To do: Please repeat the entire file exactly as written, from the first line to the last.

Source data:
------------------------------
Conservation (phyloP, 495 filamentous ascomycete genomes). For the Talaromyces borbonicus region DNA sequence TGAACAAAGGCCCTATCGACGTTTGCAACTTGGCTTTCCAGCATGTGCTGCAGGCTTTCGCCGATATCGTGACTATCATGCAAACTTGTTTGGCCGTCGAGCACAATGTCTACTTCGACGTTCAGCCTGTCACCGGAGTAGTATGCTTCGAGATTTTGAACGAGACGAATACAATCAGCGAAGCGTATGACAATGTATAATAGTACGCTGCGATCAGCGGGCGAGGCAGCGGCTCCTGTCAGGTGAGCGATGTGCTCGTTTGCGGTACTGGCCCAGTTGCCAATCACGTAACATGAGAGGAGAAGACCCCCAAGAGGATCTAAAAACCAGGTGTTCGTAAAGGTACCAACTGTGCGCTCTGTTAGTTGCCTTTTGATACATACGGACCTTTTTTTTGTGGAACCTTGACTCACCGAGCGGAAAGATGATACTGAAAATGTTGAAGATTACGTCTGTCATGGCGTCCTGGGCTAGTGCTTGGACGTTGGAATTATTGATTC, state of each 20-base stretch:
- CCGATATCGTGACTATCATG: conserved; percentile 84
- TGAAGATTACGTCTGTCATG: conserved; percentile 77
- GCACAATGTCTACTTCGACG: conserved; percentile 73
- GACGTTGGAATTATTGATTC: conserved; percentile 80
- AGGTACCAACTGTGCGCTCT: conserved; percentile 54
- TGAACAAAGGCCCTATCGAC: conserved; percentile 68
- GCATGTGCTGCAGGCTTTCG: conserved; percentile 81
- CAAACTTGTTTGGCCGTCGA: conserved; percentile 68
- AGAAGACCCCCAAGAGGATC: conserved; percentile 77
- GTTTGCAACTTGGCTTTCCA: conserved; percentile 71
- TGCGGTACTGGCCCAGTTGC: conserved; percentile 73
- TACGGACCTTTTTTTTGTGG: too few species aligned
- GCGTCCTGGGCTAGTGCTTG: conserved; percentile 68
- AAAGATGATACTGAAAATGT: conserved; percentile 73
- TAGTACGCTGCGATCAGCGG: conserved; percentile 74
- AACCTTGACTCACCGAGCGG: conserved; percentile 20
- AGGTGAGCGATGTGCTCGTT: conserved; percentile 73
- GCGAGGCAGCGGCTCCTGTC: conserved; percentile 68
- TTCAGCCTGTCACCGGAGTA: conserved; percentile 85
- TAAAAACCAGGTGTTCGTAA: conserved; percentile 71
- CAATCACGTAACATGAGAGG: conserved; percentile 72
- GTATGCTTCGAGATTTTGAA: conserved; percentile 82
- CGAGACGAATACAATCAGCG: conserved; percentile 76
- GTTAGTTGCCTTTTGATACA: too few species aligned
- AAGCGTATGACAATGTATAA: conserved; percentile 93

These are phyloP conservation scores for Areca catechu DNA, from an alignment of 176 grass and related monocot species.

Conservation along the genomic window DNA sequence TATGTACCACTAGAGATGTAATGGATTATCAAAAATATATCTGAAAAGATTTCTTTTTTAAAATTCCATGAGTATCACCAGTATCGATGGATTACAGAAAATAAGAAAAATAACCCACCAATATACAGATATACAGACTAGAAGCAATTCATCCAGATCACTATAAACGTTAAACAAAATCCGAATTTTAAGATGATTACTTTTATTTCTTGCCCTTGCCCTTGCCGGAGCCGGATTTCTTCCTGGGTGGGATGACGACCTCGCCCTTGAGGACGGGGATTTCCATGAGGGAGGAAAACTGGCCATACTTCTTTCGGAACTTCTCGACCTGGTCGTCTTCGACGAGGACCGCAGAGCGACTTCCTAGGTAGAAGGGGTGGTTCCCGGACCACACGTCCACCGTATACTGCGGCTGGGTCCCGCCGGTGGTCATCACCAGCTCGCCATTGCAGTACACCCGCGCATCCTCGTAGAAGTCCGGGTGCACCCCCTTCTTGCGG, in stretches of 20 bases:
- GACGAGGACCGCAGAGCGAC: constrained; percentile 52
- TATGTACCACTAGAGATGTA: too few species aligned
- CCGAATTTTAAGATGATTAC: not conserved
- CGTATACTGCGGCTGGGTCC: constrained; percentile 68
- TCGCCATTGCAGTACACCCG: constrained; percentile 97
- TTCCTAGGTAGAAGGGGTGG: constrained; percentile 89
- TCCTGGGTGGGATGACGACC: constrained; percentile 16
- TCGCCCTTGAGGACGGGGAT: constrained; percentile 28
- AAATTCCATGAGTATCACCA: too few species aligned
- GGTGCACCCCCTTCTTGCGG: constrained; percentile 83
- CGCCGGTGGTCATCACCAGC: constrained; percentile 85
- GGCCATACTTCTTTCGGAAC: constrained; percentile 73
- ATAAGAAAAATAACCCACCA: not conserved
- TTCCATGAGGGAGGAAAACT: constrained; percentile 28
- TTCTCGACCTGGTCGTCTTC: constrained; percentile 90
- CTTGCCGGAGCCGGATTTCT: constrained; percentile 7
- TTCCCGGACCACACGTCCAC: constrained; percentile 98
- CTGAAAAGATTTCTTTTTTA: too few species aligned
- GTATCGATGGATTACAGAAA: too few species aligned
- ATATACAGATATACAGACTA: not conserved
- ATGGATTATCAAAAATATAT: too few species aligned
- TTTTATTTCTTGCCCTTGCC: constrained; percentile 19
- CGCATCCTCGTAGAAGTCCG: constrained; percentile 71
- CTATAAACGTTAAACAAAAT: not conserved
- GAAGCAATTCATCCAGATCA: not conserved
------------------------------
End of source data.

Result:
Conservation (phyloP, 495 filamentous ascomycete genomes). For the Talaromyces borbonicus region DNA sequence TGAACAAAGGCCCTATCGACGTTTGCAACTTGGCTTTCCAGCATGTGCTGCAGGCTTTCGCCGATATCGTGACTATCATGCAAACTTGTTTGGCCGTCGAGCACAATGTCTACTTCGACGTTCAGCCTGTCACCGGAGTAGTATGCTTCGAGATTTTGAACGAGACGAATACAATCAGCGAAGCGTATGACAATGTATAATAGTACGCTGCGATCAGCGGGCGAGGCAGCGGCTCCTGTCAGGTGAGCGATGTGCTCGTTTGCGGTACTGGCCCAGTTGCCAATCACGTAACATGAGAGGAGAAGACCCCCAAGAGGATCTAAAAACCAGGTGTTCGTAAAGGTACCAACTGTGCGCTCTGTTAGTTGCCTTTTGATACATACGGACCTTTTTTTTGTGGAACCTTGACTCACCGAGCGGAAAGATGATACTGAAAATGTTGAAGATTACGTCTGTCATGGCGTCCTGGGCTAGTGCTTGGACGTTGGAATTATTGATTC, state of each 20-base stretch:
- CCGATATCGTGACTATCATG: conserved; percentile 84
- TGAAGATTACGTCTGTCATG: conserved; percentile 77
- GCACAATGTCTACTTCGACG: conserved; percentile 73
- GACGTTGGAATTATTGATTC: conserved; percentile 80
- AGGTACCAACTGTGCGCTCT: conserved; percentile 54
- TGAACAAAGGCCCTATCGAC: conserved; percentile 68
- GCATGTGCTGCAGGCTTTCG: conserved; percentile 81
- CAAACTTGTTTGGCCGTCGA: conserved; percentile 68
- AGAAGACCCCCAAGAGGATC: conserved; percentile 77
- GTTTGCAACTTGGCTTTCCA: conserved; percentile 71
- TGCGGTACTGGCCCAGTTGC: conserved; percentile 73
- TACGGACCTTTTTTTTGTGG: too few species aligned
- GCGTCCTGGGCTAGTGCTTG: conserved; percentile 68
- AAAGATGATACTGAAAATGT: conserved; percentile 73
- TAGTACGCTGCGATCAGCGG: conserved; percentile 74
- AACCTTGACTCACCGAGCGG: conserved; percentile 20
- AGGTGAGCGATGTGCTCGTT: conserved; percentile 73
- GCGAGGCAGCGGCTCCTGTC: conserved; percentile 68
- TTCAGCCTGTCACCGGAGTA: conserved; percentile 85
- TAAAAACCAGGTGTTCGTAA: conserved; percentile 71
- CAATCACGTAACATGAGAGG: conserved; percentile 72
- GTATGCTTCGAGATTTTGAA: conserved; percentile 82
- CGAGACGAATACAATCAGCG: conserved; percentile 76
- GTTAGTTGCCTTTTGATACA: too few species aligned
- AAGCGTATGACAATGTATAA: conserved; percentile 93

These are phyloP conservation scores for Areca catechu DNA, from an alignment of 176 grass and related monocot species.

Conservation along the genomic window DNA sequence TATGTACCACTAGAGATGTAATGGATTATCAAAAATATATCTGAAAAGATTTCTTTTTTAAAATTCCATGAGTATCACCAGTATCGATGGATTACAGAAAATAAGAAAAATAACCCACCAATATACAGATATACAGACTAGAAGCAATTCATCCAGATCACTATAAACGTTAAACAAAATCCGAATTTTAAGATGATTACTTTTATTTCTTGCCCTTGCCCTTGCCGGAGCCGGATTTCTTCCTGGGTGGGATGACGACCTCGCCCTTGAGGACGGGGATTTCCATGAGGGAGGAAAACTGGCCATACTTCTTTCGGAACTTCTCGACCTGGTCGTCTTCGACGAGGACCGCAGAGCGACTTCCTAGGTAGAAGGGGTGGTTCCCGGACCACACGTCCACCGTATACTGCGGCTGGGTCCCGCCGGTGGTCATCACCAGCTCGCCATTGCAGTACACCCGCGCATCCTCGTAGAAGTCCGGGTGCACCCCCTTCTTGCGG, in stretches of 20 bases:
- GACGAGGACCGCAGAGCGAC: constrained; percentile 52
- TATGTACCACTAGAGATGTA: too few species aligned
- CCGAATTTTAAGATGATTAC: not conserved
- CGTATACTGCGGCTGGGTCC: constrained; percentile 68
- TCGCCATTGCAGTACACCCG: constrained; percentile 97
- TTCCTAGGTAGAAGGGGTGG: constrained; percentile 89
- TCCTGGGTGGGATGACGACC: constrained; percentile 16
- TCGCCCTTGAGGACGGGGAT: constrained; percentile 28
- AAATTCCATGAGTATCACCA: too few species aligned
- GGTGCACCCCCTTCTTGCGG: constrained; percentile 83
- CGCCGGTGGTCATCACCAGC: constrained; percentile 85
- GGCCATACTTCTTTCGGAAC: constrained; percentile 73
- ATAAGAAAAATAACCCACCA: not conserved
- TTCCATGAGGGAGGAAAACT: constrained; percentile 28
- TTCTCGACCTGGTCGTCTTC: constrained; percentile 90
- CTTGCCGGAGCCGGATTTCT: constrained; percentile 7
- TTCCCGGACCACACGTCCAC: constrained; percentile 98
- CTGAAAAGATTTCTTTTTTA: too few species aligned
- GTATCGATGGATTACAGAAA: too few species aligned
- ATATACAGATATACAGACTA: not conserved
- ATGGATTATCAAAAATATAT: too few species aligned
- TTTTATTTCTTGCCCTTGCC: constrained; percentile 19
- CGCATCCTCGTAGAAGTCCG: constrained; percentile 71
- CTATAAACGTTAAACAAAAT: not conserved
- GAAGCAATTCATCCAGATCA: not conserved